How do I figure out Year Length, season length, and how often there would be an eclipse and for how long the eclipse would last?
  15. Nov 14, 2012 #14
    Year lenght:

    What about:
    If you have Sun sized star - distance in AU ^ 1.5 *365,25 days

    So 739,2 days.

    You want usual seasons caused by axial tilt or often eclipses?

    First I wanted to say that with 7 days long day and 1.6 AU from its Sun-like star, you are going to get a cold planet that's friendly only during those long days. However, when I thought for a while... it might work, but with very dense atmosphere that would distribute the heat more equally and with very strong greenhouse effect that would make the planet warmer during nights.

    There would be some side effects of very dense atmosphere. Like for example water boiling in round 150 Celsius degrees. (5 atm)
    Last edited: Nov 14, 2012
  16. Nov 19, 2012 #15
    Sorry, I lost track of this thread.

    1) To get a rough estimate of how much the day-night temperature gradient changes with day-length, we need an estimate of the equilibrium difference, that is to say, the difference between dayside temperatures and nightside temperatures if Earth were tidally locked to the Sun. The former would theoretically be above 400 Kelvin; practically, it seems unlikely that it would exceed actually exceed 100 Celsius, since cloud formation due to the massively increased evaporation of water would have the effect of reflecting much of the sunlight straight back into space before it gets to that. The latter should be in the same region as polar winters in the real world, 200 Kelvin (there are various major differences, of course, but some would act to increase and some to decrease this value, therefore the result shouldn't be far off). So, let's call that a 150 Kelvin gap.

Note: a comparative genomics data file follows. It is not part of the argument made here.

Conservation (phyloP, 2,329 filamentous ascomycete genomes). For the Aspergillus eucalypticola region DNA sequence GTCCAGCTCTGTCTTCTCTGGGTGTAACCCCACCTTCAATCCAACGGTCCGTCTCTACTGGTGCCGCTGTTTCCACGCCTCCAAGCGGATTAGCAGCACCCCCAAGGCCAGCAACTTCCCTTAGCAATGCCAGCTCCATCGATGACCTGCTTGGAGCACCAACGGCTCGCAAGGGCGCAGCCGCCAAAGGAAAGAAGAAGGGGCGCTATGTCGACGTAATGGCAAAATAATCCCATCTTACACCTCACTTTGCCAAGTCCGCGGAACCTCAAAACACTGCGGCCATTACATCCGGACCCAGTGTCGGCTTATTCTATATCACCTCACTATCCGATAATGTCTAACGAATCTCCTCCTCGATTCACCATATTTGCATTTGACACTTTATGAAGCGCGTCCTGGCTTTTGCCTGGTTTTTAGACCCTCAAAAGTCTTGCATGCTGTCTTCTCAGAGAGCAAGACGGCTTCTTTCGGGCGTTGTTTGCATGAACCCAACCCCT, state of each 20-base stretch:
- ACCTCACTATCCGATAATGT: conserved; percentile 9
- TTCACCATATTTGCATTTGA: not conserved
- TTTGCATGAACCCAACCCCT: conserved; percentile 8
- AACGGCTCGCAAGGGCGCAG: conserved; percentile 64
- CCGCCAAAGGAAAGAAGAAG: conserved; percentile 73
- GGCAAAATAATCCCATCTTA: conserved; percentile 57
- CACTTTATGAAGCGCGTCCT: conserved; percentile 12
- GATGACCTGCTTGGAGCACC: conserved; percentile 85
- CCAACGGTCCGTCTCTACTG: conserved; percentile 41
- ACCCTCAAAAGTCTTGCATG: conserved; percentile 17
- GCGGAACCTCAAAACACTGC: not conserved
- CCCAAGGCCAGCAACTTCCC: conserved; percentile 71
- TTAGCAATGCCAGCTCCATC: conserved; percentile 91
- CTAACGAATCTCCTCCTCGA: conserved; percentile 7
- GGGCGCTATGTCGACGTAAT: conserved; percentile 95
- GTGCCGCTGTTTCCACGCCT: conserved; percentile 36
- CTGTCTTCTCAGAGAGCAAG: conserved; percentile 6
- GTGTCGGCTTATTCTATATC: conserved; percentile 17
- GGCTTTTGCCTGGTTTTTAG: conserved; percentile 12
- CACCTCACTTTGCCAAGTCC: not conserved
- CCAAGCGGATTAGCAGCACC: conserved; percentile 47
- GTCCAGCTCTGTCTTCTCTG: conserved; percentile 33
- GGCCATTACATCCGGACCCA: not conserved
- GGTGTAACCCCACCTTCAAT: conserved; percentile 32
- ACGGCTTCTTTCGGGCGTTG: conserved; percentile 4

2) The typical difference between day and night for a 24-hour day is perhaps a tenth of that, 15 Kelvin.

    To a good approximation, a thermal effect of this kind can be modelled as an asymptotic exponential of the form a*(1-r^t), where a is the asymptotic value, t the time variable, and r the rate of approach. We know a from (1), and can find r by requiring that the expression works for (2). Thus, the day-night temperature difference DT is given by

    DT ~ (150 K)*(1-0.9^(t in days))

    DT ~ 15 K for t ~ 1 day
    DT ~ 50 K for t ~ 4 days
    DT ~ 80 K for t ~ 7 days
    DT ~ 120 K for t ~ 16 days

    Habitability becomes problematic if night frost is a global phenomenon, I suspect, and for a mean temperature of 25 Celsius, that means we need a DT of below 50 Kelvin and thus a day-length of 4 Earth-days at most. A DT in the region of 100 Kelvin, such as in the 7 days and 16 days cases, does not seem remotely feasible to me.

    What do you think?
  17. Nov 22, 2012 #16
    I wanted to whine that 100 C is too hot, however after reading:

    "Extraordinary climates of Earth-like planets : three-dimensional climate simulations at extreme obliquity"

    Where they reached in worst conditions round 80-90, that's possible guess.

    So I would ask the following question - how to modify the formula what you brought here (BTW: thanks!) to take in to account denser atmosphere?
  18. Nov 22, 2012 #17
    Well, the formula would still be the same, you'd just have to find a new way of calibrating it. The easy way to do that would be to look at typical temperatures for a real planet with the appropriate conditions, just as I looked at Earth. Unfortunately, there isn't any such planet, that I can think of. Venus' day is far too long to be of any use, and Titan doesn't seem to get enough sunlight for day and night to register much.

    The hard way to do that would be to look at the physics involved and try to estimate how the thermal properties of the atmosphere (primarily, heat flow, secondarily, heat buffering) would increase with density. Can't help you there myself, but if you want to invest the necessary research, this should be tractable even without much in the way of a physics background.

    As a compromise, you might try to estimate daytime and nighttime temperature on a waterworld. Looking at the differences between continental and ocean climates, and at the differences in the temperature gradients between equator and pole for our atmosphere on the one hand and our oceans on the other hand, should be sufficient to get a handle on that. A dense atmosphere would then be somewhere between an Earth-like atmosphere and a liquid like water. If you get somewhere with that and post it here, I'll be happy to provide feedback, at least. :smile: